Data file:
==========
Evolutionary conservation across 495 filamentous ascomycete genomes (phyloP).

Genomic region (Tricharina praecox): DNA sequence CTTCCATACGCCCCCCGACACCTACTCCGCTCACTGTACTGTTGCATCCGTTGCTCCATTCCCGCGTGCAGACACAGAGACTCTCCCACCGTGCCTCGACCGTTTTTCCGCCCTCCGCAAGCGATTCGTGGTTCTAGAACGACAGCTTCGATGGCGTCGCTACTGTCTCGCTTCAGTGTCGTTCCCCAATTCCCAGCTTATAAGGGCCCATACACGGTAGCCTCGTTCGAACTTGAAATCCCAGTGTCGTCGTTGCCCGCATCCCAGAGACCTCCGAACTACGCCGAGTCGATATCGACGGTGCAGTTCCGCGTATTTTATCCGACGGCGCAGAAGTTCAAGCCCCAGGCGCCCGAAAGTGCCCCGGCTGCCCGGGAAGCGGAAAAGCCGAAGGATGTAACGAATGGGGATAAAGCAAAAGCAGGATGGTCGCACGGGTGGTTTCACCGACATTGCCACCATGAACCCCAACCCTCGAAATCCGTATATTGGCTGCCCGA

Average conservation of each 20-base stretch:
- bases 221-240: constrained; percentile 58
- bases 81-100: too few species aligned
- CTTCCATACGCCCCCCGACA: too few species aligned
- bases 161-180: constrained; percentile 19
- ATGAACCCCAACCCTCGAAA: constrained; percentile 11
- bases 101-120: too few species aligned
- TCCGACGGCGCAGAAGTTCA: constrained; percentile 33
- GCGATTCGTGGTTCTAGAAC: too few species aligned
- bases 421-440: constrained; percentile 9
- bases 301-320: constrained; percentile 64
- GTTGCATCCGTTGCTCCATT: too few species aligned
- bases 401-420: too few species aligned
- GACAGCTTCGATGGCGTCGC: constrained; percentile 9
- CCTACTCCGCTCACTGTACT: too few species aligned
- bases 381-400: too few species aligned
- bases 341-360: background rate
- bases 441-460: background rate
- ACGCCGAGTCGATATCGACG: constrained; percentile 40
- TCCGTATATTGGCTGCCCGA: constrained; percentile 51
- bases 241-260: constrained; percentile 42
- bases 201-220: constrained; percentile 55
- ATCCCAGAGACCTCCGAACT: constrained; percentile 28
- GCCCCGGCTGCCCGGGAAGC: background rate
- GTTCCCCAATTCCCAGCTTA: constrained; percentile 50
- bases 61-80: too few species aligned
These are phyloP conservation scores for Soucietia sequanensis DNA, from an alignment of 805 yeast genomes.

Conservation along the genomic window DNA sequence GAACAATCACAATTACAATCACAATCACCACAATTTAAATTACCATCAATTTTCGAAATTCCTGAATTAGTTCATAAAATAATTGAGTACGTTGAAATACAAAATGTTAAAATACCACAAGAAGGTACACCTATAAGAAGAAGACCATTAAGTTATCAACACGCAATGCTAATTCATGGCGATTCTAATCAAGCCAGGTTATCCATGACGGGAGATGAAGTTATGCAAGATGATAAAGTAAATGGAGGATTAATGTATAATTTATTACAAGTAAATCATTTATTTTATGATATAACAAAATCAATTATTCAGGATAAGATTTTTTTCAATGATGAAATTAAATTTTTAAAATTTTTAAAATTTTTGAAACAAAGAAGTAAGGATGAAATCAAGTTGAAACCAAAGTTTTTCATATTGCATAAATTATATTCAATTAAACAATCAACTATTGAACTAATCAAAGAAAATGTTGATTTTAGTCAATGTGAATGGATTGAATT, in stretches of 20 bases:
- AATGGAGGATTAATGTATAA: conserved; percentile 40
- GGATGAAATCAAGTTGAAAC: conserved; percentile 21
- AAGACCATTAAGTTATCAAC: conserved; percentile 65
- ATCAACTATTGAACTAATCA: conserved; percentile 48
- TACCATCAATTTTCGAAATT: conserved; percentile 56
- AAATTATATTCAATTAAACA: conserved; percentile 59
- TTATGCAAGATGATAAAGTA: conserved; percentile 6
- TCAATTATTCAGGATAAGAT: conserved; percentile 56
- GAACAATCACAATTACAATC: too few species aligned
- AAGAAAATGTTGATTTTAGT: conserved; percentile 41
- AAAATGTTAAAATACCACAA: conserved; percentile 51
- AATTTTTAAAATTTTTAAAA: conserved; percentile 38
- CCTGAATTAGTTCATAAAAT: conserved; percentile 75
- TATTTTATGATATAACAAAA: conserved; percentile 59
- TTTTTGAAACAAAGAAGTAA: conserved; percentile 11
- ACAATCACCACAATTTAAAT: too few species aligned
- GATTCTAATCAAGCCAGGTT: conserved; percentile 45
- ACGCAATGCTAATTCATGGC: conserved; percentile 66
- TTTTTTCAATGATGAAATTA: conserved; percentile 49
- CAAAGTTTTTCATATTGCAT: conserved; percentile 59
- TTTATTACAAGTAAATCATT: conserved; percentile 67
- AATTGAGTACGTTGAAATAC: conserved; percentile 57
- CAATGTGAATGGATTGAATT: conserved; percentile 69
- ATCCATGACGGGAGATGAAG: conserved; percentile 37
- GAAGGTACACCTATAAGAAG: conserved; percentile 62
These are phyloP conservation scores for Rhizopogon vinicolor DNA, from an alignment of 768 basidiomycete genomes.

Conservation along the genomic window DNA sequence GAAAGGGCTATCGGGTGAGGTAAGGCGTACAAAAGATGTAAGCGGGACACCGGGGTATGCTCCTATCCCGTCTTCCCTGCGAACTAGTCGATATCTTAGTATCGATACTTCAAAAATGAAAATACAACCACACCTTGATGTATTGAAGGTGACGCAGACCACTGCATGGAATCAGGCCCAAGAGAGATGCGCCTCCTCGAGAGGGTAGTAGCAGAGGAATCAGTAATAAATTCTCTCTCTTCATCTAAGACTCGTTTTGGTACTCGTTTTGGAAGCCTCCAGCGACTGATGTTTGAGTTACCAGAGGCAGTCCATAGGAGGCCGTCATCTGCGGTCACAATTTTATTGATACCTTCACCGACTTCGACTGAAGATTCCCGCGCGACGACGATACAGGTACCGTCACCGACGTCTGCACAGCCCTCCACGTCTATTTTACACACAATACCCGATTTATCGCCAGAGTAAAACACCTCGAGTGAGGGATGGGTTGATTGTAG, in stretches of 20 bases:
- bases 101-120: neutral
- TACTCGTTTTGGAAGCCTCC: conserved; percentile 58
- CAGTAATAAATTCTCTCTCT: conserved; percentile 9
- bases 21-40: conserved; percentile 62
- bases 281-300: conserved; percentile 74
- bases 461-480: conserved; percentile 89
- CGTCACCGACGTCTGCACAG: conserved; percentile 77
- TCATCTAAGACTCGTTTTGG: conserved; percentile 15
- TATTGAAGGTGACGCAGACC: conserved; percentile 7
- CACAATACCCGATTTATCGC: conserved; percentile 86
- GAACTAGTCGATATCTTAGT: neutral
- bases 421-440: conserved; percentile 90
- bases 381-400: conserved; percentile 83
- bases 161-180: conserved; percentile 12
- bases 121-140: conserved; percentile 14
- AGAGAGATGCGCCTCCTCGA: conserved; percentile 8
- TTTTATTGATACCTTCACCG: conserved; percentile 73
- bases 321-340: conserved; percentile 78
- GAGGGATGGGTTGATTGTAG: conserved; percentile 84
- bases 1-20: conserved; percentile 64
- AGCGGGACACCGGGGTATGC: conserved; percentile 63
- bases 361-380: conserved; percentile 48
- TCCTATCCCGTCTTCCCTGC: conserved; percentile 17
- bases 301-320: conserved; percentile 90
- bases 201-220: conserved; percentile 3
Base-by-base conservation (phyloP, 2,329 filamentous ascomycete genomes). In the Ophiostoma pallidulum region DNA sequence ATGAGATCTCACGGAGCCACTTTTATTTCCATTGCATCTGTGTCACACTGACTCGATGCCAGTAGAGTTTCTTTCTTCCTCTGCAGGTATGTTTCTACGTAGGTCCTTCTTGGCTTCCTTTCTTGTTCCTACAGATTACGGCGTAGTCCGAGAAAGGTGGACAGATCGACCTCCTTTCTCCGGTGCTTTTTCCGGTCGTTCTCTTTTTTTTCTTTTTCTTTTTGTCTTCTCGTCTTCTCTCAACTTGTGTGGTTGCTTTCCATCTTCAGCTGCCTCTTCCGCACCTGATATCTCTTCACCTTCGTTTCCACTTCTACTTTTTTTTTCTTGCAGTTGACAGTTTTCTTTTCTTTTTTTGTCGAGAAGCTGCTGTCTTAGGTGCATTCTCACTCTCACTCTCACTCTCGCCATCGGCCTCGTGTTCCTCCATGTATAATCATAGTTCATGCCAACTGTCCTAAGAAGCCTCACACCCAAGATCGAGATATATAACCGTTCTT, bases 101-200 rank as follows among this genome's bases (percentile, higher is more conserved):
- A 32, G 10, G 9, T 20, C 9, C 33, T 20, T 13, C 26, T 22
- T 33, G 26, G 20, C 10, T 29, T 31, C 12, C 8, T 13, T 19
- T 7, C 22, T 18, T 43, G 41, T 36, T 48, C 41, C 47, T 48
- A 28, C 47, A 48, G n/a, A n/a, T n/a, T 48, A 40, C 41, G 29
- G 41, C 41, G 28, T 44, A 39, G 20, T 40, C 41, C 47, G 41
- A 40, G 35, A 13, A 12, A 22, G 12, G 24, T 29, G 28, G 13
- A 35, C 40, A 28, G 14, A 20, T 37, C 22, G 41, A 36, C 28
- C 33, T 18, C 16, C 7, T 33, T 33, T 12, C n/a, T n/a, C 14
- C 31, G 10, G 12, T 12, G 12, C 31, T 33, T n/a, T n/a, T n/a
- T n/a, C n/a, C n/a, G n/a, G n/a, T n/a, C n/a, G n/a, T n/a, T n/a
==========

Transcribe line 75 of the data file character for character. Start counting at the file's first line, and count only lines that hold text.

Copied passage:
- bases 321-340: conserved; percentile 78